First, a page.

Working the abs

Discussion in 'Basic Training Principles and Methods' started by robefc, Apr 9, 2005.

  1. robefc

    robefc New Member

    Hi everyone,

    I don't know about everyone else but as far as my abs go I'm looking for definition and tone rather than size...with that in mind is it really necessary to do exercises such as crunches where the abs actually contract or are isometric exercises of equal or greater value?

    I try and tighten my abs for all exercises to create a greater neural drive and maintain good posture...then after my weights I do various crunches.

    However I'm now thinking of doing exercises such as a straight leg raise just a few inches up and holding and another position where you lie on your front and then put all your weight on your elbows and toes whilst using your abs to maintain your body's position (I think this might come from yoga but saw it in an exercise mag somewhere).

    Basically I want a flat defined stomach (don't we all) and am wondering whether this would be a more effective way to achieve that goal rather than other exercises to contract the muscles. Or possibly whether tightening the abs for all exercises will be enough and therefore mean no specific ab work :D

    Opinions appreciated! Although please don't mention diet, I know how important that is but I'm focusing on the exercise part of good abs for the sake of this post!

    Cheers

    Rob
     
  2. ian

    ian New Member

     
  3. robefc

    robefc New Member

    Hi mate,

    No need to say sorry and thanks for the reply! But either Iàm not expressing myself very well or you've missed my point, one of the two!

    Diet is a given, hence why I don't want to address it in this post.

    And no I don't use this sort of workout for other body parts because I'm exercising other body parts to increase muscle size not tone...however I have no wish to increase the size of my abs. Therefore it would make complete sense to consider exercising them differently....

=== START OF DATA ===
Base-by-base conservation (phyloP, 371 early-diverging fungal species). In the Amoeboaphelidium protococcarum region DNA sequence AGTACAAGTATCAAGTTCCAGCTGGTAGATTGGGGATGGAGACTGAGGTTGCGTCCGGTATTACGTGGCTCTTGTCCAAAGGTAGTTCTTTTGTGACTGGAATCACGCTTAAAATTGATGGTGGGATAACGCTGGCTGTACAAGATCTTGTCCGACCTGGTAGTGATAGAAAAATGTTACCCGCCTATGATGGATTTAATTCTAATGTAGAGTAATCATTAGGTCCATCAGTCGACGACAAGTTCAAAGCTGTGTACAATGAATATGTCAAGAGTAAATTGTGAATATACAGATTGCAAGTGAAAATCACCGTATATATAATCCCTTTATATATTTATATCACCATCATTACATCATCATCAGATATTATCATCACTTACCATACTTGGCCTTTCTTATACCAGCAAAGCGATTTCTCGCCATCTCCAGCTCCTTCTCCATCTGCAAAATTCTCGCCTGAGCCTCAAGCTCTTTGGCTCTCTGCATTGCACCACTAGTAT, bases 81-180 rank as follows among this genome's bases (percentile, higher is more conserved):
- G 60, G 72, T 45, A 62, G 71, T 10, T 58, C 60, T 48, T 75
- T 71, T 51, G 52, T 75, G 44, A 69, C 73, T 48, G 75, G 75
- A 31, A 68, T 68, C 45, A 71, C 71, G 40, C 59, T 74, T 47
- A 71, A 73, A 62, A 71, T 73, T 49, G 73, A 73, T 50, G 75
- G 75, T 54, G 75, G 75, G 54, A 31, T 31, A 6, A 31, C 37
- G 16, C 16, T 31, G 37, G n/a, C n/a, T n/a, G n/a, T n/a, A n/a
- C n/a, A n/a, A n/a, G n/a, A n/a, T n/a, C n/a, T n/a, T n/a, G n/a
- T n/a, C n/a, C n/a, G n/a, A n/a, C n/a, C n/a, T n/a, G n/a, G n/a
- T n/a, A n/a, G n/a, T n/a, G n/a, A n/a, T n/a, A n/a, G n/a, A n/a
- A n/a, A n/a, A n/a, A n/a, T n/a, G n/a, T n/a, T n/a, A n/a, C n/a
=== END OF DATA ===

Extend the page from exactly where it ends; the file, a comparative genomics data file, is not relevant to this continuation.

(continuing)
4. Jester

    Jester Well-Known Member

    If you don't want to increase the size of your abdominal muscles, don't train them for size...

    Don't your a progressive weight and don't decondition them...?
     
  5. ian

    ian New Member

    Fair enough...

    Im not sure whats going on here, but il hava go...

    I would say that your abs dont need too much work for maintenance. I dont know your actual routine, but if your doing a typical HST routine, youl be doing squats and maybe deadlifts a good few times a week. Your abs act as a stabilizer (especially in squats) in many compound exercises and they may be kept to maintenance level just doing these.

    However, iv posted on this point before and I got told.....
    you dont start doing a couple of proper ab workouts a week and you suddenly get a massive stomach, it takes years, just like it would any other bodypart.


    And as regards to not getting your point, I honestly dont :confused:
    As I said, you cant have a toned stomach with fat on it (which comes back to your unmentionable!) and you cant specifically reduce fat from one area of the body.

    So whats your stomach like now??? Cut, a bit of weight on it, etc??
     
  6. Jester

    Jester Well-Known Member

    He realises that diet and fat loss are critical. He's ticked that off on the check list, now he wants to know the best way to train abs for when the fat is gone.
     
  7. Al and Hammer

    Al and Hammer New Member

    Dude..if u just want a flat stomach then I'd say -- dont do anything? No seriously. If you have good abs just do the fat loss thing and see what they are like. If they dont stick out much and you want more then do the crunches. But the flat stomach wont come without losing the fat and doing the crunches (if u have no abs yet [​IMG] )
     
  8. robefc

    robefc New Member

    Thanks for the reply guys...Jester I think you put what I was trying to say to Ian perfectly :D

    I guess I'm just trying to figure out what is really necessary to do to get a decent set of abs beyond the fat loss part of it. I'm leaning towards doing less as I'm not sure they need specific work (as you point out Ian they are used as stabilisers in several exercises) and if they do need specific work to ensure they are toned and tight I'm not convinced exercises such as crunches are necessary.